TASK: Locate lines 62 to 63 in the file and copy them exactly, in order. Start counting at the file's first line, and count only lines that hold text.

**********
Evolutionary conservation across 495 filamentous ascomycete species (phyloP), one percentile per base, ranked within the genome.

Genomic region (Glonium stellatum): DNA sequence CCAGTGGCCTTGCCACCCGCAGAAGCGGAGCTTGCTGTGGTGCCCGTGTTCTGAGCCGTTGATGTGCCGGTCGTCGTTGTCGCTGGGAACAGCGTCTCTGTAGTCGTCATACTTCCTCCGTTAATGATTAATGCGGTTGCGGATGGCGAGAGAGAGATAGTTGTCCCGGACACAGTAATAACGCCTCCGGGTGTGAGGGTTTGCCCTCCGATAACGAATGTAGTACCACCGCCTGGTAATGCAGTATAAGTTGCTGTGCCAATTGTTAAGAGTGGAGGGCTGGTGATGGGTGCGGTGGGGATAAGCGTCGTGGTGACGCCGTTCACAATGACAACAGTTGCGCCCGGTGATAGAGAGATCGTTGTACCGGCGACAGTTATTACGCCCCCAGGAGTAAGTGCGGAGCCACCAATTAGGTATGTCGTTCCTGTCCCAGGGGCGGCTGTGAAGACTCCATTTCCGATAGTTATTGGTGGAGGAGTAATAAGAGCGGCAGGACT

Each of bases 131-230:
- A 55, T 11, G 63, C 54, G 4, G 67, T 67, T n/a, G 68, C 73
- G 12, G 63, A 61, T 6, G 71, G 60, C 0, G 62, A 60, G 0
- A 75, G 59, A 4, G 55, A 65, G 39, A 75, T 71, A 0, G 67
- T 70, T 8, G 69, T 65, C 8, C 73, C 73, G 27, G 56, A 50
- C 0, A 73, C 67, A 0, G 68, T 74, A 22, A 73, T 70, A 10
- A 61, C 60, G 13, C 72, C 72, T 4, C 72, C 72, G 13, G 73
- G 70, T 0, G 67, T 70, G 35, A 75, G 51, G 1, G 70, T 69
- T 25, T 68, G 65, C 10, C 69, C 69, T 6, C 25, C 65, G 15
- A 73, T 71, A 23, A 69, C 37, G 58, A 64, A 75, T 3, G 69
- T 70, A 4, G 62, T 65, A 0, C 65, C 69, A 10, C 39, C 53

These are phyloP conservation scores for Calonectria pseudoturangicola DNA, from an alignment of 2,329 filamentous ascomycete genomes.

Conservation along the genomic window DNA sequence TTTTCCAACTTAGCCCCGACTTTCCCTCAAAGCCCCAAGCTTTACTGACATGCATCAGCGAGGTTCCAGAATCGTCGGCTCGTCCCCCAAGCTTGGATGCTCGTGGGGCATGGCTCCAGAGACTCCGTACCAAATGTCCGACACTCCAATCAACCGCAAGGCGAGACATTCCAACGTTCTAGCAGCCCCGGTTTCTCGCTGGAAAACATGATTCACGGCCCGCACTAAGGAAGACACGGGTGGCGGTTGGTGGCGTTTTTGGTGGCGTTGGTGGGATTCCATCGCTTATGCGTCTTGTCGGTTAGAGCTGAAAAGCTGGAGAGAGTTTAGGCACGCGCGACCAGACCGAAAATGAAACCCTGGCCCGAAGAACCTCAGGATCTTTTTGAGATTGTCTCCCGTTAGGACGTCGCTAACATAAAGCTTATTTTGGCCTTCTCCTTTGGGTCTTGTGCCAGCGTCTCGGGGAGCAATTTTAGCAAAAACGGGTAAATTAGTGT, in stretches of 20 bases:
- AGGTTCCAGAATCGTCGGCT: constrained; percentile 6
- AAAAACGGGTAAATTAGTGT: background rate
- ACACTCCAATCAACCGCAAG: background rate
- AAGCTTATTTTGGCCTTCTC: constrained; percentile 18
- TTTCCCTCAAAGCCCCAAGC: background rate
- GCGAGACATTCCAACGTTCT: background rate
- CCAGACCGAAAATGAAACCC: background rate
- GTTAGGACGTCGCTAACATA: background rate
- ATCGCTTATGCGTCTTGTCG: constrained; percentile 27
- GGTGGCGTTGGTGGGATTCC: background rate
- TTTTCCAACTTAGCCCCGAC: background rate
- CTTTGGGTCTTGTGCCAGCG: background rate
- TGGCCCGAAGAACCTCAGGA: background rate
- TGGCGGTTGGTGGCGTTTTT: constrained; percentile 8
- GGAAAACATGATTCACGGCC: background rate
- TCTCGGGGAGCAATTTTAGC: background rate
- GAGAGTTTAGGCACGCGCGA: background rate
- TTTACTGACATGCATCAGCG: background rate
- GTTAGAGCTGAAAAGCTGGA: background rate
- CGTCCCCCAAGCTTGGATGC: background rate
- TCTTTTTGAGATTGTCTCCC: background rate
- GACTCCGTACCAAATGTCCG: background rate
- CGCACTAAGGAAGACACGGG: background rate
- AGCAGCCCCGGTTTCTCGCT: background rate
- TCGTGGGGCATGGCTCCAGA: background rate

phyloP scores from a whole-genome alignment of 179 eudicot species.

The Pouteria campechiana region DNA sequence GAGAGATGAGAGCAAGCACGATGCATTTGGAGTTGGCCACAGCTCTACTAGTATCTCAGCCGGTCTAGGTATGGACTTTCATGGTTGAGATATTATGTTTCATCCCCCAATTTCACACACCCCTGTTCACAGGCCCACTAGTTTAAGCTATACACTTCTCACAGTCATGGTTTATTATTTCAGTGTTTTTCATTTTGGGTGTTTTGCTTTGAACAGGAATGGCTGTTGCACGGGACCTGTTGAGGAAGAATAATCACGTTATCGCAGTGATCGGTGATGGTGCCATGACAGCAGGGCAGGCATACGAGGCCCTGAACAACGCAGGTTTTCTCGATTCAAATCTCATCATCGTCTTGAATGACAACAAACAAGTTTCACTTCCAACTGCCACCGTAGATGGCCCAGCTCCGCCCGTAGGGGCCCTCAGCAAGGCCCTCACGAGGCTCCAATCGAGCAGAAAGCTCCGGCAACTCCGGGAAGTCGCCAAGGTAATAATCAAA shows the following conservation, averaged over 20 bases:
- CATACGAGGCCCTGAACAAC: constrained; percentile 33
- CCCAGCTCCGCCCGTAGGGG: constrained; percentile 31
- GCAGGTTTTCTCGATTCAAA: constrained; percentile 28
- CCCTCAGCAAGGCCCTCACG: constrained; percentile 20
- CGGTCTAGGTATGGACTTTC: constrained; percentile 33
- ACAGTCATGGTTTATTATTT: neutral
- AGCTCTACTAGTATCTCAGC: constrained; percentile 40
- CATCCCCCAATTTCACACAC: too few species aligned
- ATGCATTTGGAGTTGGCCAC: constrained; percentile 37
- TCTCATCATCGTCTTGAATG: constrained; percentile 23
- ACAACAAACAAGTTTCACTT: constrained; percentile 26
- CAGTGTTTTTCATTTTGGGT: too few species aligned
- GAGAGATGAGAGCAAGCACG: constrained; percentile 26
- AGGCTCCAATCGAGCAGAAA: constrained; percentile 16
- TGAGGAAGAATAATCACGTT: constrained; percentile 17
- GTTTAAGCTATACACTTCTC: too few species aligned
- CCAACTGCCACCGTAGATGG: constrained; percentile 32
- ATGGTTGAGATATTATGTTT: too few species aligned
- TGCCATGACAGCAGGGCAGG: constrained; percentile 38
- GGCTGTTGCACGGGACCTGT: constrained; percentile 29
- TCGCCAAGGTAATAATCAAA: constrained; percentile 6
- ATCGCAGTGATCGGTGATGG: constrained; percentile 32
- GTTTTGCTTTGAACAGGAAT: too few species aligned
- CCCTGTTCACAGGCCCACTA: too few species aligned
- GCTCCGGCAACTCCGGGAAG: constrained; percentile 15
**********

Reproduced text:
- GGCTGTTGCACGGGACCTGT: constrained; percentile 29
- TCGCCAAGGTAATAATCAAA: constrained; percentile 6